Secondary metabolites profile of the methanolic extracts of aquatic actinobacteria

An impressive chemical diversity of metabolites was observed when crude extracts were analyzed by thin layer chomatography and HPLC-UV. The developed TLC plates showed various intense bands under long (366nm)


 

Table III. Antimicrobial profile of actinobacterial strains active against pathogenic organisms.

Actinobacterial strains

Antimicrobial activity against multi drug resistant pathogens (zones of inhibition in mm)

M

A

P

KP

E

ST

CV

CA

AF

SAK-1

18

14

13

16

19

13

12

14

14

SAK-2

15

13

12

14

15

14

17

19

14

SAK-3

17

13

-

-

16

14

13

12

13

SAK-4

14

12

-

13

15

-

13

-

-

SAK-5

16

18

15

14

16

13

15

12

19

SAK-6

12

14

13

-

12

-

-

12

-

SAK-7

23

13

17

15

13

17

19

20

22

SAK-8

18

14

14

13

21

14

19

15

12

SAK-9

27

16

19

14

21

16

20

17

19

SAK-10

17

13

14

-

19

14

15

13

-

SAK-12

26

19

14

17

18

21

18

15

18

SAK-15

22

14

18

18

16

19

19

-

16

SAK-16

19

13

14

23

15

13

17

19

16

SAK-17

21

17

17

-

21

18

-

-

16

SAK-19

17

-

18

15

19

-

15

13

13

SAK-25

22

17

20

-

20

16

19

17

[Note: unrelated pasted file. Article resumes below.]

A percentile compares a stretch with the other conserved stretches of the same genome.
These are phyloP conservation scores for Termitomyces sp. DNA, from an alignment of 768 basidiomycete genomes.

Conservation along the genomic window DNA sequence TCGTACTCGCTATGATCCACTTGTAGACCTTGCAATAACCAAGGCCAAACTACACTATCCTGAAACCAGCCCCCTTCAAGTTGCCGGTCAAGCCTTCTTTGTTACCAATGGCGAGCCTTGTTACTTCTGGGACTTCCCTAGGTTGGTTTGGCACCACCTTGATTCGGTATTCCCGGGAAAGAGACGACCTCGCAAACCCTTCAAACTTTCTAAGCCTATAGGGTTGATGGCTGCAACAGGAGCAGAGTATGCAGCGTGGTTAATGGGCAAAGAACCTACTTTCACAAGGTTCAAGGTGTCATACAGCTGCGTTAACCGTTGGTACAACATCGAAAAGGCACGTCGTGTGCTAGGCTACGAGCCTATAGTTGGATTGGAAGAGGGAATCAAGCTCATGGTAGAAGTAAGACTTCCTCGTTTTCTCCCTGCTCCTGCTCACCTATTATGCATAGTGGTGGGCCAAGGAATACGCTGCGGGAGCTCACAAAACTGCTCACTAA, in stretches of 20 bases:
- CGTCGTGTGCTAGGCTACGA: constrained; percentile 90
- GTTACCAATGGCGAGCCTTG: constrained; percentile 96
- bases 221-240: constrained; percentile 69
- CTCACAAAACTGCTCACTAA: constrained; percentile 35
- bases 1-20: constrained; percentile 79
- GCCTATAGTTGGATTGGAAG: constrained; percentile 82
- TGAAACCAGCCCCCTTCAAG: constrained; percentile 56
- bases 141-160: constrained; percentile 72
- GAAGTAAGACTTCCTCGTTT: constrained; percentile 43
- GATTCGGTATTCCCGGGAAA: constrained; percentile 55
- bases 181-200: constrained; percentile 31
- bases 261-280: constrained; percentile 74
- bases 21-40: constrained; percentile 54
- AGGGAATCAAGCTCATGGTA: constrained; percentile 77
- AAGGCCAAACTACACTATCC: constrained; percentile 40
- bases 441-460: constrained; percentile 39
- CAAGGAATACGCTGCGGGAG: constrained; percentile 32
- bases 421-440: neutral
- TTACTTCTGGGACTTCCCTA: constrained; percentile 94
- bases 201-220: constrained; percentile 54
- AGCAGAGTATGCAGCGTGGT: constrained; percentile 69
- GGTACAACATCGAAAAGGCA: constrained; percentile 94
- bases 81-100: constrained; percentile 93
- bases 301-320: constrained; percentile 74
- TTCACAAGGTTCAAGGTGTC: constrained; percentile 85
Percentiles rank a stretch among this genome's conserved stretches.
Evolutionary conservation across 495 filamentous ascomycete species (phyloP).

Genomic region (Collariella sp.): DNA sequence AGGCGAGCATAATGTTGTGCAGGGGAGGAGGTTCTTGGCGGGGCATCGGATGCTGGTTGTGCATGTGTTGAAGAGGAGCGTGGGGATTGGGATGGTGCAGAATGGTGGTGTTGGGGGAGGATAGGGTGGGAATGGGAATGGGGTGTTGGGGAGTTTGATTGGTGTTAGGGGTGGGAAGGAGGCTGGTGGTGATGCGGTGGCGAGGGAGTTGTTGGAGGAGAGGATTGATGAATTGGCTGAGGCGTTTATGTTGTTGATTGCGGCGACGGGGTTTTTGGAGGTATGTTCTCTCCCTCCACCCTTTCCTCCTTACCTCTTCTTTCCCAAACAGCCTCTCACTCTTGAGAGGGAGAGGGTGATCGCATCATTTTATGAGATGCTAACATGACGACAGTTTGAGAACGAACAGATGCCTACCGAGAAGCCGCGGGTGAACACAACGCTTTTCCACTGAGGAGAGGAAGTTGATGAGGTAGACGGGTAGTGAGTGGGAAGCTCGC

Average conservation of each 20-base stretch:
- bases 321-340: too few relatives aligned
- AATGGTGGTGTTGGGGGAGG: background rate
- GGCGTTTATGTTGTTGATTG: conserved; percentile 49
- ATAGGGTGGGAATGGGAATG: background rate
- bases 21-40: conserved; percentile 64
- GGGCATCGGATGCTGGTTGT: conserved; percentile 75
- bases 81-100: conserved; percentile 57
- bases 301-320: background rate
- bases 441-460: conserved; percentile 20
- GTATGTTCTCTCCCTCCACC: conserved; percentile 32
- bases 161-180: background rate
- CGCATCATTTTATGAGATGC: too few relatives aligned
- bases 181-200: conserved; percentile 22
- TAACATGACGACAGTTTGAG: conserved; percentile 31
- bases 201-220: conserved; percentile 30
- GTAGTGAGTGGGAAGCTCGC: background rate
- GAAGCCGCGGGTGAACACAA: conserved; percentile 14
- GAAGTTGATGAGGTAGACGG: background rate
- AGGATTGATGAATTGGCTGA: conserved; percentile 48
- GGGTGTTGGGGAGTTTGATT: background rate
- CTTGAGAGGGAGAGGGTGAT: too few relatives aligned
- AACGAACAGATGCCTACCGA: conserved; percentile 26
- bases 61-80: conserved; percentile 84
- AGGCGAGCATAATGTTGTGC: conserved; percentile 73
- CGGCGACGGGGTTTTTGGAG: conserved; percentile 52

19

SAK-27

17

19

15

19

22

14

18

13

18

SAK-28

26

18

-

21

13

-

13

23

14

SAK-35

19

15

13

-

16

15

15

18

17

SAK-37

19

21

20

13

13

-

-

14

-

SAK-39

23

24

14

17

19

21

-

20

17

 

Key: M, Methicillin resistant Staph aureus; A, Acinetobacter baumannii; P, Pseudomonas aeruginosa; KP, Klebsiella pneumoniae; E, E. coli; ST, Salmonella typhi; CV, Chlorella vulgaris; CA, Candida albicans; AF, Aspergillus fumigatus.

 

and short (254nm) UV. Some of the isolates produced different colored bands in a unique pattern after treatment with anisaldehyde/H2SO4 reagent. The isolate SAK-8 produced purple bands, SAK-12 gave maroon and purple bands, SAK-27 formed brown, maroon bands and SAK-34 produced light green and yellow bands (Fig. 3). In case of HPLC-UV analysis, crude extract of each isolate showed multiple number of peaks at different retention times (tR) (Fig. 4). The chomatogram of SAK-25 indicated thee major peaks at tR 2.264, 3.004, and 3.340 min with peak area of 1666.566, 2244.050 and 9310.692 mV.s respectively. The HPLC-UV chomatogram of SAK-9 had five major peaks, among which the most prominent peak with a peak area of 4066.946 mV.s appeared at 3.624 min. In case of SAK-28 and SAK-32, chomatograms demonstrated five and four major peaks under different peak areas respectively. These observations indicated the presence of a diverse range of metabolites with different concentrations in the extracts.